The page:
STANDARD

         This Court has recognized that the following standard applies to the screening of a complaint by a pro se plaintiff:

Plaintiff is appearing pro se; consequently, the court liberally construes her pleadings. Eldridge v. Block, 832 F.2d 1132, 1137 (9th Cir. 1987) ("The Supreme Court has instructed the federal courts to liberally construe the inartful pleading' of pro se litigants." (citing Boag v. MacDougall, 454 U.S. 364, 365 (1982) (per curiam))). The court also recognizes that "[u]nless it is absolutely clear that no amendment can cure the defect... a pro se litigant is entitled to notice of the complaint's deficiencies and an opportunity to amend prior to dismissal of the action." Lucas v. Dep't of Corr., 66 F.3d 245, 248 (9th Cir. 1995); see also Lopez v. Smith, 203 F.3d 1122, 1126 (9th. [sic] Cir. 2000).
Despite the liberal pro se pleading standard, the court may dismiss a complaint pursuant to Federal Rule of Civil Procedure 12(b)(6) on its own motion. See Omar v. Sea-Land Serv., Inc., 813 F.2d 986, 991 (9th Cir. 1987) ("A trial court may dismiss a claim sua sponte under [Rule] 12(b)(6). Such a dismissal may be made without notice where the claimant cannot possibly win relief."); Ricotta v. California, 4 F.Supp.2d 961, 968 n.7 (S.D. Cal. 1998) ("The Court can dismiss a claim sua sponte for a Defendant who has not filed a motion to dismiss under Fed.R.Civ.P. 12(b)(6)."); see also Baker v. Dir., U.S. Parole Comm'n, 916 F.2d 725, 727 (D.C. Cir. 1990) (holding that district court may dismiss cases sua sponte pursuant to Rule 12(b)(6) without notice where plaintiff could not prevail on complaint as alleged). Additionally, a paid complaint that is "obviously frivolous" does not confer federal subject matter jurisdiction and may be dismissed sua sponte before service of process. Franklin v. Murphy, 745 F.2d 1221, 1227 n.6 (9th Cir. 1984); see also Fed.R.Civ.P. 12(h)(3); Grupo Dataflux v. Atlas Global Group, L.P., 541 U.S. 567, 593 (2004) ("[I]t is the obligation of both district court and counsel to be alert to jurisdictional requirements."). "Federal courts are courts of limited jurisdiction, " possessing "only that power authorized by Constitution and statute." United States v. Marks, 530 F.3d 799, 810 (9th Cir. 2008) (quoting Kokkonen v. Guardian Life Ins. Co., 511 U.S. 375, 377 (1994)). The assumption is that the district court lacks jurisdiction. See Kokkonen, 511 U.S. at 377. Accordingly, a "party invoking the federal court's jurisdiction has the burden of proving the actual existence of subject matter jurisdiction." Thompson v. McCombe, 99 F.3d 352, 353 (9th Cir. 1996).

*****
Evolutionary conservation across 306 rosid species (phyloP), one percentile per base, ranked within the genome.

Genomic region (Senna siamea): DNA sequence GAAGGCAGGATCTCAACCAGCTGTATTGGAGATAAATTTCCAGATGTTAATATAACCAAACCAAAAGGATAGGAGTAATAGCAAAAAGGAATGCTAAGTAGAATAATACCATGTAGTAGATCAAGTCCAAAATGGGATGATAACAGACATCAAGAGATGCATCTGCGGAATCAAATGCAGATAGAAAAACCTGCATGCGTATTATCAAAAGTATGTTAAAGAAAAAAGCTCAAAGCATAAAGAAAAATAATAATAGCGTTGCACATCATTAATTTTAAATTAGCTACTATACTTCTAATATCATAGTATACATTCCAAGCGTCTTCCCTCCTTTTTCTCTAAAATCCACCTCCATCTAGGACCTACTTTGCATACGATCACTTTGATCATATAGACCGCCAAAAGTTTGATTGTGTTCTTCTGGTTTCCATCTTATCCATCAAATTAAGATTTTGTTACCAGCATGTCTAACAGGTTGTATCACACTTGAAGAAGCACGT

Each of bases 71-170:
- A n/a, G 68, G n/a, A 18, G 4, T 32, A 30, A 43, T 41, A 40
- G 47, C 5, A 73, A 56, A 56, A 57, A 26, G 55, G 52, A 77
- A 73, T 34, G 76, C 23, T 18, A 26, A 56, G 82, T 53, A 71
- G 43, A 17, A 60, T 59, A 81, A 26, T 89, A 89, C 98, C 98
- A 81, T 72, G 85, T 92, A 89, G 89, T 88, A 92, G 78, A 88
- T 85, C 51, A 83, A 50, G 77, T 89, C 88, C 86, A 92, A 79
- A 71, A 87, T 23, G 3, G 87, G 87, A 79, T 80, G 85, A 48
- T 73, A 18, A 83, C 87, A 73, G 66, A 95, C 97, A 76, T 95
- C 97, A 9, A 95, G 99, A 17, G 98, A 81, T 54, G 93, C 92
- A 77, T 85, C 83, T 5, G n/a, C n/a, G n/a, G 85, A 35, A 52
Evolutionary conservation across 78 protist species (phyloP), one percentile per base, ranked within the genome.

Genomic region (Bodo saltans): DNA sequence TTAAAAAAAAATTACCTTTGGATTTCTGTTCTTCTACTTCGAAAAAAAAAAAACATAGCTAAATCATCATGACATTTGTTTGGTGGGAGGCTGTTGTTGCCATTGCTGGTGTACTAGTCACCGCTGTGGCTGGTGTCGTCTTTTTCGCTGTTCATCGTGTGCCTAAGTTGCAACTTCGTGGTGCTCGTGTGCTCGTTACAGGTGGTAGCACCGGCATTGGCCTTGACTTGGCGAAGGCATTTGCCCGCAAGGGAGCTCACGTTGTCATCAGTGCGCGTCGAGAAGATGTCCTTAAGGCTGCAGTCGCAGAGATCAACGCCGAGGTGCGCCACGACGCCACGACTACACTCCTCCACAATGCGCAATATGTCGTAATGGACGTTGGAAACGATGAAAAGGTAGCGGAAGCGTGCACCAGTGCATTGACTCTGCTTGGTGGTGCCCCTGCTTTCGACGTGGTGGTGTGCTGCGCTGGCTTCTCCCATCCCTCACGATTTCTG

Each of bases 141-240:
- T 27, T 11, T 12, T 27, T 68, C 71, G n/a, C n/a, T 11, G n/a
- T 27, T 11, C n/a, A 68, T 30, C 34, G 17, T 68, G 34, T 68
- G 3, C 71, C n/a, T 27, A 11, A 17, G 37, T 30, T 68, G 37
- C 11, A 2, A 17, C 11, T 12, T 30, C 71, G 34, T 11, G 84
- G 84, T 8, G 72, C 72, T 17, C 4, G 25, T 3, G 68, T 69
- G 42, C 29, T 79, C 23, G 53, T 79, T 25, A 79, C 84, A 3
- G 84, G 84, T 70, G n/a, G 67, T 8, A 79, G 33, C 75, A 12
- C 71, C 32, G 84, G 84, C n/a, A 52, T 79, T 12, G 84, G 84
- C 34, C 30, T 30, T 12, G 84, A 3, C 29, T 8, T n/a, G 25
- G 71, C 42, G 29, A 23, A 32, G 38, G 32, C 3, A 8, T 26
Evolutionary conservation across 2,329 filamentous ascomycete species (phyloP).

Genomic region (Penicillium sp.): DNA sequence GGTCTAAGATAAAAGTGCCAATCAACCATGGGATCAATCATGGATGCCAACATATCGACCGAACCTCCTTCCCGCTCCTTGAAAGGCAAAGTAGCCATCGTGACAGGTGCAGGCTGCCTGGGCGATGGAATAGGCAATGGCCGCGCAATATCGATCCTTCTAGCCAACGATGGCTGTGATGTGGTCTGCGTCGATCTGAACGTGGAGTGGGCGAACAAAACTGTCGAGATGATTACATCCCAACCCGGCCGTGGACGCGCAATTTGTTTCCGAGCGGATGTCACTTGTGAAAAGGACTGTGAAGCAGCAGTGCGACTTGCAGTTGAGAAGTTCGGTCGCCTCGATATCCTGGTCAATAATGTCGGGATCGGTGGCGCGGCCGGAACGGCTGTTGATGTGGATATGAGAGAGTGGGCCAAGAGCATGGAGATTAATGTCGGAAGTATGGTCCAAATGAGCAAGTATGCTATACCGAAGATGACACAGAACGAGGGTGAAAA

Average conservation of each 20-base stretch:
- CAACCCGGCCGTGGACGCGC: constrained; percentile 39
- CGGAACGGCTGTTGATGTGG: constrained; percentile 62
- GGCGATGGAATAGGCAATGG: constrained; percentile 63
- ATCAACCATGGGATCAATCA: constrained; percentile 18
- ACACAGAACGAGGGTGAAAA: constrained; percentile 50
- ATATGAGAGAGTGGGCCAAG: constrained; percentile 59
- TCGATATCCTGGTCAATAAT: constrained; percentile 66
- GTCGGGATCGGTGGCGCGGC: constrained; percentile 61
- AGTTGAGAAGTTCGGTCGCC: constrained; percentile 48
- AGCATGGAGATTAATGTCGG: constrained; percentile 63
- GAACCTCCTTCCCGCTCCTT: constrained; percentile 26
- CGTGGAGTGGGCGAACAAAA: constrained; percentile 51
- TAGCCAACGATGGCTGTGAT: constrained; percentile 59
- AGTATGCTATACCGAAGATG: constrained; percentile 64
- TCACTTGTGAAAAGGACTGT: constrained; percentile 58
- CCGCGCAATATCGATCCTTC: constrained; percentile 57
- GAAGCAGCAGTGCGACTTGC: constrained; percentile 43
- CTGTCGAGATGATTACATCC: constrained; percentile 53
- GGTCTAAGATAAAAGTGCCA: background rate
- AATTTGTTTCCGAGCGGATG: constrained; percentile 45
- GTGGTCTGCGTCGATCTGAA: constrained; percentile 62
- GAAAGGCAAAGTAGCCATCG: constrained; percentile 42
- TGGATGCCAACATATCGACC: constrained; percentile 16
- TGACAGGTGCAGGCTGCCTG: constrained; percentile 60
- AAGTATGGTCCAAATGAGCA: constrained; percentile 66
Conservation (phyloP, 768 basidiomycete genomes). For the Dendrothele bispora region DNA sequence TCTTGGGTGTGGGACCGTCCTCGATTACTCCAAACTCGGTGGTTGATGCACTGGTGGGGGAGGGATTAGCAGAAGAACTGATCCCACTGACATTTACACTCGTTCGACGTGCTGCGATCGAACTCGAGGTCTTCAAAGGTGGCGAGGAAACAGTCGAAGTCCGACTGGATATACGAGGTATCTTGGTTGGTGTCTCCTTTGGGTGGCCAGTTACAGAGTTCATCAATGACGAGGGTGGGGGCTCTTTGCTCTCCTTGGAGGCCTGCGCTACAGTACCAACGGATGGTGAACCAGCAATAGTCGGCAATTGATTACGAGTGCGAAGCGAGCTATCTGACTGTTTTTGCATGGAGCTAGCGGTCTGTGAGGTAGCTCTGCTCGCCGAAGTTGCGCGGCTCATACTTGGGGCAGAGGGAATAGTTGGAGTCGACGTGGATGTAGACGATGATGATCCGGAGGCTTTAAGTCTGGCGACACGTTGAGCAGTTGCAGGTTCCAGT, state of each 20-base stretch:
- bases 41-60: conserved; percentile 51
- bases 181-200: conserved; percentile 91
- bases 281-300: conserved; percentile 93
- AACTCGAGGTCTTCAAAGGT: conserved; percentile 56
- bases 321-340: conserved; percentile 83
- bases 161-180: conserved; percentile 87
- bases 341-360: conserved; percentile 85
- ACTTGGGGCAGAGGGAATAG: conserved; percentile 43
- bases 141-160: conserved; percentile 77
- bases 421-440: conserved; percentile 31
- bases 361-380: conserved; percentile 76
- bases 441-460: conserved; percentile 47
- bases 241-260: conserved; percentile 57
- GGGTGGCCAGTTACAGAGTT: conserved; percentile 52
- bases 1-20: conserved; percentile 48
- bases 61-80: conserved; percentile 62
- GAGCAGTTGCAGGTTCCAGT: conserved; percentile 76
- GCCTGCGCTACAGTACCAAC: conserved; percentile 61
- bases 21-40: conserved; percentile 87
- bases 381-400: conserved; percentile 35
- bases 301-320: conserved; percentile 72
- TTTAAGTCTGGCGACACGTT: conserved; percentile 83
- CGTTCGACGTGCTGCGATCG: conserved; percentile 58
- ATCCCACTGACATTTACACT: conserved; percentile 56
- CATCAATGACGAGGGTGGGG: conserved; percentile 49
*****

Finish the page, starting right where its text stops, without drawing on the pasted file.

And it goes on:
Mather v. Nakasone, Civil No. 13-00436 LEK-KSC, 2013 WL 4788930, at *1-2 (D. Hawaii Sept. 5, 2013) (alterations in Mather) (citation omitted).

         DISCUSSION

         Even liberally construed, the Complaint does not specify what claim, or claims, Plaintiff is alleging against Defendant Jacobs and Defendant United States of America Department of Justice ("DOJ"). It appears that Plaintiff's case is based upon the fact that the DOJ and Defendant Jacobs (collectively "Defendants") have prevented him from meeting and/or communicating with Chief Judge Seabright regarding: 1) amendments to the ADA and intellectual property laws; 2) Plaintiff going to Europe to try to dismantle ISIS; and 3) a government agreement to redistribute wealth to Native Americans. Even if this Court accepts Plaintiff's allegations that Defendants prevented him from meeting and/or communicating with Chief Judge Seabright, Plaintiff has not identified any constitutional or statutory right that Defendants violated. Further, ...